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WHO INVENTED MEMORIAL DAY?

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African American Memorial 1865
Freed slaves in Charleston, NC commemorate in 1865 the death of Union soldiers and the end of the American Civil War. 

Who Invented Memorial Day?

By Jim Downs, Huffington Post, May 26, 2013

Read this story in full as originally published on the web

As Americans enjoy the holiday weekend, does anyone know how Memorial Day originated? 

On May 1, 1865, freed slaves gathered in Charleston, South Carolina to commemorate the death of Union soldiers and the end of the American Civil War. Three years later, General John Logan issued a special order that May 30, 1868 be observed as Decoration Day, the first Memorial Day — a day set aside “for the purpose of strewing with flowers or otherwise decorating the graves of comrades who died in defense of their country during the late rebellion, and whose bodies now lie in almost every city, village, and hamlet church-yard in the land.”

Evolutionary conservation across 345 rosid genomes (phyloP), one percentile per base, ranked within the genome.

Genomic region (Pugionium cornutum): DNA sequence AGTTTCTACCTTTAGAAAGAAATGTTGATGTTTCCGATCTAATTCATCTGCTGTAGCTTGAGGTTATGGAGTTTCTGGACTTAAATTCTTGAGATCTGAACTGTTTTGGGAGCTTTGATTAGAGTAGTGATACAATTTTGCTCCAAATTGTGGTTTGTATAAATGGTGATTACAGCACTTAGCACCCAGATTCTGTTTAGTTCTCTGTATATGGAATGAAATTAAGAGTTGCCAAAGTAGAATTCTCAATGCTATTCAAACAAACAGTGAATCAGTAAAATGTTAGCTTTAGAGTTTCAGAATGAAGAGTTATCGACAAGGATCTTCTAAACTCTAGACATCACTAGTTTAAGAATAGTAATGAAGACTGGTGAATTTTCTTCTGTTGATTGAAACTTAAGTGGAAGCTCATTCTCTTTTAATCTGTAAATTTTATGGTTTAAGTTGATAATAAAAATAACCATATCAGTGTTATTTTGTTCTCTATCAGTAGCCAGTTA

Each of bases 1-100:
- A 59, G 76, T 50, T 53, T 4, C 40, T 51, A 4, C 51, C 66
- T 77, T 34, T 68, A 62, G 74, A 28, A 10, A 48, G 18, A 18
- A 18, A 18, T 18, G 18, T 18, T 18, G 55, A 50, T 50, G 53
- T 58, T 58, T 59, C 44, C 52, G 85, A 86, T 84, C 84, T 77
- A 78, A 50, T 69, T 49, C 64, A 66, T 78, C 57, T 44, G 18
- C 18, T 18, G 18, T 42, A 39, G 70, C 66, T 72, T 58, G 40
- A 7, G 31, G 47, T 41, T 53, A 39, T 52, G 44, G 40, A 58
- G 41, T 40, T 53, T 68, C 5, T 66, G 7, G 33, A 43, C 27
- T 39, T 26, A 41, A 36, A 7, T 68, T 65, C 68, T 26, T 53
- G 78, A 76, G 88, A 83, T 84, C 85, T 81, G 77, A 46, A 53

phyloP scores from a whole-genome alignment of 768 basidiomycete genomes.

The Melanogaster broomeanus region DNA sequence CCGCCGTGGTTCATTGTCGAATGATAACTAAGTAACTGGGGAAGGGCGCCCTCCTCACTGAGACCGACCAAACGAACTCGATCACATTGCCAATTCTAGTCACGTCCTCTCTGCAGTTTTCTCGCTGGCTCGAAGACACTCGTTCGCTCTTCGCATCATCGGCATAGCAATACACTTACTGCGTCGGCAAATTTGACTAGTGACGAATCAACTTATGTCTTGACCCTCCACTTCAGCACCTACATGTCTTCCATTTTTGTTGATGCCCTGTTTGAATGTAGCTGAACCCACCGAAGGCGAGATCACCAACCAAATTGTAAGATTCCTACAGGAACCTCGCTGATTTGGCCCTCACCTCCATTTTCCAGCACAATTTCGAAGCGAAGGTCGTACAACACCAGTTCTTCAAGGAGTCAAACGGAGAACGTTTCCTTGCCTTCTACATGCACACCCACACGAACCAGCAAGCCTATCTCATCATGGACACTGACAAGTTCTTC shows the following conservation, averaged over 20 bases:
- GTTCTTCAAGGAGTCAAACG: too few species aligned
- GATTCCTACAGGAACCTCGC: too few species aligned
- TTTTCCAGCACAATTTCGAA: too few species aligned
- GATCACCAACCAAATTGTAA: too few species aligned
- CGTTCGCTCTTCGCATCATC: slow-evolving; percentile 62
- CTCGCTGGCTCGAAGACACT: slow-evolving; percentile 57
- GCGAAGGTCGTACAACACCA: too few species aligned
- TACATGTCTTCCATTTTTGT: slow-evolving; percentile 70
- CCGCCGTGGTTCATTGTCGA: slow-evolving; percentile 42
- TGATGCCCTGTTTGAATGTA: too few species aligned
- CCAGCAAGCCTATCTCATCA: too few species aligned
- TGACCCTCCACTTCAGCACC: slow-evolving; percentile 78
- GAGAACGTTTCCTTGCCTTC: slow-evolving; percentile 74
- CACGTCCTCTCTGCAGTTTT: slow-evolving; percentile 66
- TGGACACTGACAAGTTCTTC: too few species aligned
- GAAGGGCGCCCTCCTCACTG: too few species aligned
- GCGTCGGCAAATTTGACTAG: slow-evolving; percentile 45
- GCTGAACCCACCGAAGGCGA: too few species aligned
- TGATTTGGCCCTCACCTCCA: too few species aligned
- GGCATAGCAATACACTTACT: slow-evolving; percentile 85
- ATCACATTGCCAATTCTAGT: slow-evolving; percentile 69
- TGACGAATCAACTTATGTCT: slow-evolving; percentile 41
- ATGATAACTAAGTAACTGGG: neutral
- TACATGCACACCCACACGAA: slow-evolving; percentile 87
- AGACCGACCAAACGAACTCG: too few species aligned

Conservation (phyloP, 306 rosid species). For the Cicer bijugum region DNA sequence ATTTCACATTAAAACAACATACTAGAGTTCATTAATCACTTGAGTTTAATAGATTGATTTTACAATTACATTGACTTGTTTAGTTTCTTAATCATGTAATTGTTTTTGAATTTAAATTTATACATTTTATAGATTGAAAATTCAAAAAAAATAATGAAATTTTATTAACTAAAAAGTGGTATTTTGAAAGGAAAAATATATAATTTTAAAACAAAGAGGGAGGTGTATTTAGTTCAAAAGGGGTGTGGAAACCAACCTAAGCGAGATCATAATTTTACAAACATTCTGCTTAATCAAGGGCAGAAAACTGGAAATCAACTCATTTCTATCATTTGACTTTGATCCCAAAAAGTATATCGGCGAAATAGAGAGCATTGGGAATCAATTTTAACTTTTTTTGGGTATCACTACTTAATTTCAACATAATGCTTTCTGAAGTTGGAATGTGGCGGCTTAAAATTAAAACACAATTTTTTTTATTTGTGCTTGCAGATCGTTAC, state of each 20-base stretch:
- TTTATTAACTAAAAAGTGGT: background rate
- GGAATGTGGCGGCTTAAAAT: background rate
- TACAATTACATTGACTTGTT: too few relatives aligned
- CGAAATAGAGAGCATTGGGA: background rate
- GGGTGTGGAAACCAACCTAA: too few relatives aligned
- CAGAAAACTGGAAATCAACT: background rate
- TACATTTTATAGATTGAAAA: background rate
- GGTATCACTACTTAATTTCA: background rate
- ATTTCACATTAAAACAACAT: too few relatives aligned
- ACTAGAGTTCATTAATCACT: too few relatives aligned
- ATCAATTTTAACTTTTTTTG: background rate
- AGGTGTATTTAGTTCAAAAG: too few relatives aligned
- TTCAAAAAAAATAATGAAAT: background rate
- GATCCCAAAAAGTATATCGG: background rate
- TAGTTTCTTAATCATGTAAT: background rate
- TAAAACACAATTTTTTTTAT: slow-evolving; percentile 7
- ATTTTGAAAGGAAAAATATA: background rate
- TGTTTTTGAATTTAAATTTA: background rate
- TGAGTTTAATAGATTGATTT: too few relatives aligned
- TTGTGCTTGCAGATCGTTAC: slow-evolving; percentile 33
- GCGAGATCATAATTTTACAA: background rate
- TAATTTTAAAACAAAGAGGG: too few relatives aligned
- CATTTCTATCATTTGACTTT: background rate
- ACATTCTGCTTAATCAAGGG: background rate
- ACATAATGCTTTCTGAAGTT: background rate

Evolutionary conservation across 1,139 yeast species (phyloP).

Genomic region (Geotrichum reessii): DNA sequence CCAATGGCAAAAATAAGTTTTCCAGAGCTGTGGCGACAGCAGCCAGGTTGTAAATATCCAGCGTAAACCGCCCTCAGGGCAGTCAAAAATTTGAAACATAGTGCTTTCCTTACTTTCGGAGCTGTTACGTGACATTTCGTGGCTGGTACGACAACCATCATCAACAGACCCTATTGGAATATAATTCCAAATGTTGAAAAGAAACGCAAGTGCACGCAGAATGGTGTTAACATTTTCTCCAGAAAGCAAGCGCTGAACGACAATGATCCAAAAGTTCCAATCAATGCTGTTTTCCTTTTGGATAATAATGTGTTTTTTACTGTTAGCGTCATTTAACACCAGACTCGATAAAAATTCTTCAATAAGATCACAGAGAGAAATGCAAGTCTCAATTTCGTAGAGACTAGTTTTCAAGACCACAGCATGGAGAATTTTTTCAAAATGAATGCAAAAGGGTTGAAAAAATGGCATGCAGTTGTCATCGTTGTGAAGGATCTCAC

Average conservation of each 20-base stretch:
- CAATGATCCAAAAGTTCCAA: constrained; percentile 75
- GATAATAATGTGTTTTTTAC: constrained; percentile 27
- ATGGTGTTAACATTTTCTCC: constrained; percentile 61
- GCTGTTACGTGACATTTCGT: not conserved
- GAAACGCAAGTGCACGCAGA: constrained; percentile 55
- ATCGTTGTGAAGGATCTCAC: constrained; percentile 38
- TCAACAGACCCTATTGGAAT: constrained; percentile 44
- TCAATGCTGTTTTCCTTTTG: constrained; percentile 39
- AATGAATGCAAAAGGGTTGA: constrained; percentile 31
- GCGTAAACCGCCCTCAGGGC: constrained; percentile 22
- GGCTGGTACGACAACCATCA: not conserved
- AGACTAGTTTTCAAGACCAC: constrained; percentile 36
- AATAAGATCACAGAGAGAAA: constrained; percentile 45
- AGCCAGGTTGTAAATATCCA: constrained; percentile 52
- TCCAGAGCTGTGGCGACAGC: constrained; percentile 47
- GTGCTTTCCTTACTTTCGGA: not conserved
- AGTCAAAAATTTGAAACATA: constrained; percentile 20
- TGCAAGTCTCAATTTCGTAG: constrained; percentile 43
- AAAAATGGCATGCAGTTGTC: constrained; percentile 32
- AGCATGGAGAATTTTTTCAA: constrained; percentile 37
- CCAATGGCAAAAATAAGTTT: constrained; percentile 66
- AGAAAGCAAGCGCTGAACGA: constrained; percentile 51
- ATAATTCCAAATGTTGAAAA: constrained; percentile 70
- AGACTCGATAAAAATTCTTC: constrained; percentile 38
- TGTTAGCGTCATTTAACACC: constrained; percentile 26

At the time, the nation was reunited politically, but it remained culturally divided, and so did Memorial Day observations. In the North, the federal government created national cemeteries for men who died in the war, while state governments from New York to Michigan gradually made Decoration Day an official holiday throughout the 1870s. In the South, from April to June, women dressed in white and knelt beneath statues of fallen Confederate leaders; they told stories about the men who appeared in portraits lining the walls of many Southern homes. By the early 20th century, as Americans faced enemies abroad, many of the surviving Civil War veterans recognized their shared wartime history and reconciled their differences — turning Memorial Day into a national holiday

© Jim Downs/Huffington Post

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